"Don't be tempted by the shiny apple, don't you eat of a better fruit. Hunger only for a taste of justice; hunger only for a world of truth. Cause all that you have is your soul.
As I reflect on TEDxDenverEd, what keeps coming to the forefront of my mind is this:
The most important thing you bring to teaching is your soul.
Your soul is your passion, your love for the world, your caring for students and for learning, your desire to share with others. Your passion may not be all that you have, but it's the fuel. Without passion you are an empty shell.
Many things touched me at TED last night. Even though I'm "edtechworkshop," I resonated most with the non-techie speakers- inspiring educators like Brian Crosby, Sarah Elizabeth Ippel, Earthsea, and Dafna Michaelson. I was heartened by the environmental message that, thank goodness, was showcased on the TED stage with equal or greater importance than futuristic tech (5000 days to get it together, people!!!!!)
The two women who spoke as Earthsea, Pandora and Zakiya really struck a chord with me as they talked about weaving your passions into your work, walking your unique path because only you can do what YOU are supposed to be doing in this life. Was it a sign that they are from the Bay Area and showed a video from Hunter's Point, where my own path as an educator began?
Another of the speakers....and I apologize for not remembering who said exactly what. (I'm finishing this post several days later, talks are not yet posted online and I didn't take any notes during the show)....anyway, another of the speakers referred to "islands" of good teaching but asked the poignant question, "Is the ocean supporting the island?"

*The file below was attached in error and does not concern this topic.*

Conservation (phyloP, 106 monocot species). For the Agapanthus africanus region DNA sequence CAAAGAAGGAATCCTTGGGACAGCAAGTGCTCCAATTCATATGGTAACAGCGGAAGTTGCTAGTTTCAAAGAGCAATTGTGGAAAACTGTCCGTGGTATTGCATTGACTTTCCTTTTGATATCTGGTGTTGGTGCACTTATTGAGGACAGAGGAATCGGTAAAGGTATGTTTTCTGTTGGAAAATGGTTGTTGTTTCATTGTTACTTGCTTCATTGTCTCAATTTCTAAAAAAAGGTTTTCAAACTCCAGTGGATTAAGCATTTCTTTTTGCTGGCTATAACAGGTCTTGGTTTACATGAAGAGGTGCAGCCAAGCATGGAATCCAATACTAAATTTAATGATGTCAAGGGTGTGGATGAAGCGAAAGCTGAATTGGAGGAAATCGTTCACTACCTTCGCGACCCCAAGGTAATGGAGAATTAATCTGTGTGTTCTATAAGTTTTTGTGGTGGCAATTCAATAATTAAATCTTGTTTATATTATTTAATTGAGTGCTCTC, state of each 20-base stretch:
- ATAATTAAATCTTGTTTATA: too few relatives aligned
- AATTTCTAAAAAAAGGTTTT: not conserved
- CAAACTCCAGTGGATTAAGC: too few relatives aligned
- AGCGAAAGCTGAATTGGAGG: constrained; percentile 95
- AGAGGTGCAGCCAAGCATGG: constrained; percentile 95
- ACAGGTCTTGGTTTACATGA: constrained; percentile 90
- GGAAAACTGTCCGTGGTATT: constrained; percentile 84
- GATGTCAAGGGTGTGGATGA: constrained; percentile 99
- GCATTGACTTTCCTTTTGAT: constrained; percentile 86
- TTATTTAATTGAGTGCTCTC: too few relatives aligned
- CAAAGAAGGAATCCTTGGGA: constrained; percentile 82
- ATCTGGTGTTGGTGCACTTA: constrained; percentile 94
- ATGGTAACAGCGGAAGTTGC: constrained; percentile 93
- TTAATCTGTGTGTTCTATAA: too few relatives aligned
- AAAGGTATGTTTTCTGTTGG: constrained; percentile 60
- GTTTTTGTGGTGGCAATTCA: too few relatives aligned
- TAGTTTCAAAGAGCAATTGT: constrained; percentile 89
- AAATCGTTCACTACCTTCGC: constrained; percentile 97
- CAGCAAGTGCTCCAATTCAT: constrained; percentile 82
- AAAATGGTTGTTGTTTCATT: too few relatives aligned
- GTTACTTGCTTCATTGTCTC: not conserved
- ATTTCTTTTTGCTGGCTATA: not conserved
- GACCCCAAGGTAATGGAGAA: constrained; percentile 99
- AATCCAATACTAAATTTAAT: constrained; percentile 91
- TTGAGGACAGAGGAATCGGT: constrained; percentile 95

Sadly, in my experience, the island often has to fight for it's right not to become the ocean.
Why is it so hard to speak the truth, walk the path, be who we truly are? This is a personal struggle for me, and I feel that I do a somewhat decent job of staying one step ahead of the ocean. But I have had at least 10 jobs in 18 years, and I often feel worried. I am different- too opinionated, too passionate. I see things differently than most of those around me, and it is for this reason that I identify with the island/ocean analogy.
Finally, Sarah Elizabeth Ippel...wow. She is more than a decade younger than I, but I would like to be like her when I grow up. (that's a little nod to Adora Svitak -- watch her TED talk, she's
awesome!) I am in awe of Sarah Elizabeth Ippel's fierce determination. This is a woman who trusted her instincts and followed her heart, despite being laughed at and negated over and over again. She submitted her proposal to start the Academy for Global Citizenship 3 times before it was finally approved by the board, and I loved what she said after she submitted in year 3 and was waiting for the response. "I was waiting and thinking, 'Am I going to have to
wait another whole year before I can try again?'" She had no intention of failing, no intention of quitting. She believed in herself, even when the establishment, "the ocean" repeatedly told her no. How many of us have this kind of confidence?
I recently filled out a feedback form about TEDxDenverEd. I summed up my feelings about the night by contrasting how I felt after TEDx with how I feel when watching mainstream media. I find myself feeling hopeless in the face of television news that showcases problems, but rarely solutions or reality shows that glorify excessive over-consumption and mediocrity. After TEDx, I felt hopeful again, inspired. I hope to be able to tap into those feelings in order to keep focused on my own path, to fortify me as I push back that ocean.